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Re: certificate list parsing issues

masarati@aero.polimi.it wrote:
I recently hit a pretty long certificate list with what appears to be crap
past the end of its valid portion.  I have no indication about how this
was generated, but it is supposed to be in production within a CA,
initially using a release of OpenLDAP without detailed CL validation in
place (remember this was released in 2.4).  I'm not posting this to the
ITS because it's data I'm not allowed to disclose.

To make a long story short, I got the CL in LDIF format; I could convert
it to DER and have openssl crl play with it.  Apparently, openssl crl
recognizes it and deals with its contents correctly, but our CL validator
fails because when it expects to be at the end there is still stuff to be
parsed (some 40KB of what appears to be garbage).  Howard found a small
issue in CL validation and fixed it (schema_init.c 1.459 ->  1.460), but
nevertheless the issue remains.  Howard also discovered that regenerating
the CL in DER form using openssl clr would yield a shorter certificate
that passes OpenLDAP's validator.

I'm raising it here because we need to understand how important it is for
us to be able to deal with broken CL, and how broken we can accept them to
be.  In this case, the CL looks fine until the end, with garbage at the
end.  This could be tolerated.  Or, we could just ignore any type of
error, as soon as we don't need to deal with its contents (slapd is merely
acting as a container, and needs not know whether it's containing good or
bad data).  This latter argument may be not valid as soon as our slapd
takes over as much certificate handling as possible, performing
certificate validation internally rather than delegating it to some
external package (I understand Howard would probably like to follow that
path, eventually).


In general, the codebase we inherited from UMich has tended to treat everything as BLOBs (or worse yet, ASCII strings). In my opinion that completely undermines the point of ASN.1; we should make it a priority to properly parse everything according to its ASN.1 definition as a precursor to promoting more application-specific syntaxes down the road. E.g., I think it's stupid that most LDAP schemas use DirectoryString for everything, with some associated comments (not visible in the schema definition) describing the actual intended values for an attribute. LDAP needs proper syntaxes for URLs, IP addresses, email addresses, etc. etc. etc. and we need to get everyone out of the mindset of "everything is a string of octets and we don't know what's inside".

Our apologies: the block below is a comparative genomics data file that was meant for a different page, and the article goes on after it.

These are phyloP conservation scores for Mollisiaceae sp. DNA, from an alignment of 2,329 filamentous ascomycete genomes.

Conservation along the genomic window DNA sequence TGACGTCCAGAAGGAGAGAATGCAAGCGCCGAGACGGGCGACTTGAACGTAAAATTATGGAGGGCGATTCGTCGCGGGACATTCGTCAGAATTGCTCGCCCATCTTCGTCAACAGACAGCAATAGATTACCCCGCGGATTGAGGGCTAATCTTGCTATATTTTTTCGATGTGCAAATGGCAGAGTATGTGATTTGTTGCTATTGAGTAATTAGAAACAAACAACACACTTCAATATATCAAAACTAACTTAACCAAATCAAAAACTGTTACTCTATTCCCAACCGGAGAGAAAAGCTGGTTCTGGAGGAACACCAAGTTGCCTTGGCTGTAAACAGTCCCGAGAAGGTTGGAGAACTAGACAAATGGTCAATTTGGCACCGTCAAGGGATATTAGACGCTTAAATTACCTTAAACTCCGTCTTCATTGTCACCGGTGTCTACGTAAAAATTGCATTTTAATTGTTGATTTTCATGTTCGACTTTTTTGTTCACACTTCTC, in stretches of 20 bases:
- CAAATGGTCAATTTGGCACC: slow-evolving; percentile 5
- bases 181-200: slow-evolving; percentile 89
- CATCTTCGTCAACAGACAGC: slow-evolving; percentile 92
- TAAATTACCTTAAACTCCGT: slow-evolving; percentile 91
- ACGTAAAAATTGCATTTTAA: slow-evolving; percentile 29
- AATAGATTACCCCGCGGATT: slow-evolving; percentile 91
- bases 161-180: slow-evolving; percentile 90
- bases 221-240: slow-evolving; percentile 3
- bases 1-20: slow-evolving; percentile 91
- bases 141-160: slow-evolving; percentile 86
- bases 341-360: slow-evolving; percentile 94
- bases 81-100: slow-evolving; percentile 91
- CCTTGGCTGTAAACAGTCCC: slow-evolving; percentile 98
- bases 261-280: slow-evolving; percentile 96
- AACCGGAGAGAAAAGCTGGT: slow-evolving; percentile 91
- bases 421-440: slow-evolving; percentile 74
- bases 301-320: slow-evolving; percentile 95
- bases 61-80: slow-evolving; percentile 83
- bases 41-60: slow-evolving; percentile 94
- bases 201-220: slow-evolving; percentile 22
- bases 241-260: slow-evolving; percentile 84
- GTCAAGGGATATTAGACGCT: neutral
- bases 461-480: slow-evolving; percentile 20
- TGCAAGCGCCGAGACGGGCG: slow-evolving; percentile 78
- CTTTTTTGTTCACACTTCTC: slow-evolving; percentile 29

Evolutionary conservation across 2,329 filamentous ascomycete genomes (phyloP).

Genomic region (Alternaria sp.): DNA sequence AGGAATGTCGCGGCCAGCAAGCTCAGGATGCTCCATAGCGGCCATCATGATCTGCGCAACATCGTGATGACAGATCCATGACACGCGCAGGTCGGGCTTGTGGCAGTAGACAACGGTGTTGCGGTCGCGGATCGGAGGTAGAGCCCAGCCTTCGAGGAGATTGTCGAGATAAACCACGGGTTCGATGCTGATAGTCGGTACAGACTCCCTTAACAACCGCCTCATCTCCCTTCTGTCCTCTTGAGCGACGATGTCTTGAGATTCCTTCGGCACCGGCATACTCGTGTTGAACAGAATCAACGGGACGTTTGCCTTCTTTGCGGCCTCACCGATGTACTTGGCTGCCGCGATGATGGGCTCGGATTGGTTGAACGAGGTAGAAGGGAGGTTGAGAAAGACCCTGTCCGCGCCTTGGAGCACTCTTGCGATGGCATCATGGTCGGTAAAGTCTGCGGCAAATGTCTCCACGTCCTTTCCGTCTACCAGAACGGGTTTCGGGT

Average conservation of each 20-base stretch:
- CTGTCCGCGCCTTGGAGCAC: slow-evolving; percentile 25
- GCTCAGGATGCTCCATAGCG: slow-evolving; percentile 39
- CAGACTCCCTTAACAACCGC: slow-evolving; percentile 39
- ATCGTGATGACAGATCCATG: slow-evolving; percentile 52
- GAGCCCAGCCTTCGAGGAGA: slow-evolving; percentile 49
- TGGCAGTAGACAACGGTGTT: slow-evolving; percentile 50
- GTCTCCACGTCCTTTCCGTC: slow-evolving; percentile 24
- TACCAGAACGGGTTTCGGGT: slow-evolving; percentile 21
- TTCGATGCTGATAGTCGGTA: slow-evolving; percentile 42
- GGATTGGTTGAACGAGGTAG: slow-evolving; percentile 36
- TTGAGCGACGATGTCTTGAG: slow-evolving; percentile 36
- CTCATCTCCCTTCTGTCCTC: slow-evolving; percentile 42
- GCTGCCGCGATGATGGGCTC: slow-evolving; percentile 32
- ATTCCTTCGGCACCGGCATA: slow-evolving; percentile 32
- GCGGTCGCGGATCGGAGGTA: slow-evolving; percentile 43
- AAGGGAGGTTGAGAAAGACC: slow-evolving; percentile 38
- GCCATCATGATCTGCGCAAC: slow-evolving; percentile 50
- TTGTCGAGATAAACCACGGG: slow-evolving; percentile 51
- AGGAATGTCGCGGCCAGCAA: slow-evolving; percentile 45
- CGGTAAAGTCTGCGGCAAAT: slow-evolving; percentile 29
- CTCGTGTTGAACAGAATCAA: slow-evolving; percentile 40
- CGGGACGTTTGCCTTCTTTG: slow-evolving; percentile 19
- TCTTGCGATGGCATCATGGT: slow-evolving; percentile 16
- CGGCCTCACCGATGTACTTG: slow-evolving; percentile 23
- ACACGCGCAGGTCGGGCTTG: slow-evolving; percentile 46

Of course we don't need to go overboard; we don't need to do a full JPEG decompression on every incoming jpegPhoto attribute. But we probably ought to check the first few octets for the signature/magic numbers...

But in the case of objects that are part of the actual X.500 spec (such as certificates and certificate lists) we will typically need to have deep knowledge of their structure (at least to extract the relevant DNs) and there's no excuse for a directory software package not to understand these aspects of the directory specification.

Unless there is strong opposition, I'd relax the last check about being at
the end of the CL, in order to accept CL with this type of brokenness,
possibly logging about the issue.

I guess it would be OK to log the issue and return success. One other check we might do instead, is to remember the initial Sequence length, and make sure we've hit the proper end-of-sequence location.

  -- Howard Chu
  CTO, Symas Corp.           http://www.symas.com
  Director, Highland Sun     http://highlandsun.com/hyc/
  Chief Architect, OpenLDAP  http://www.openldap.org/project/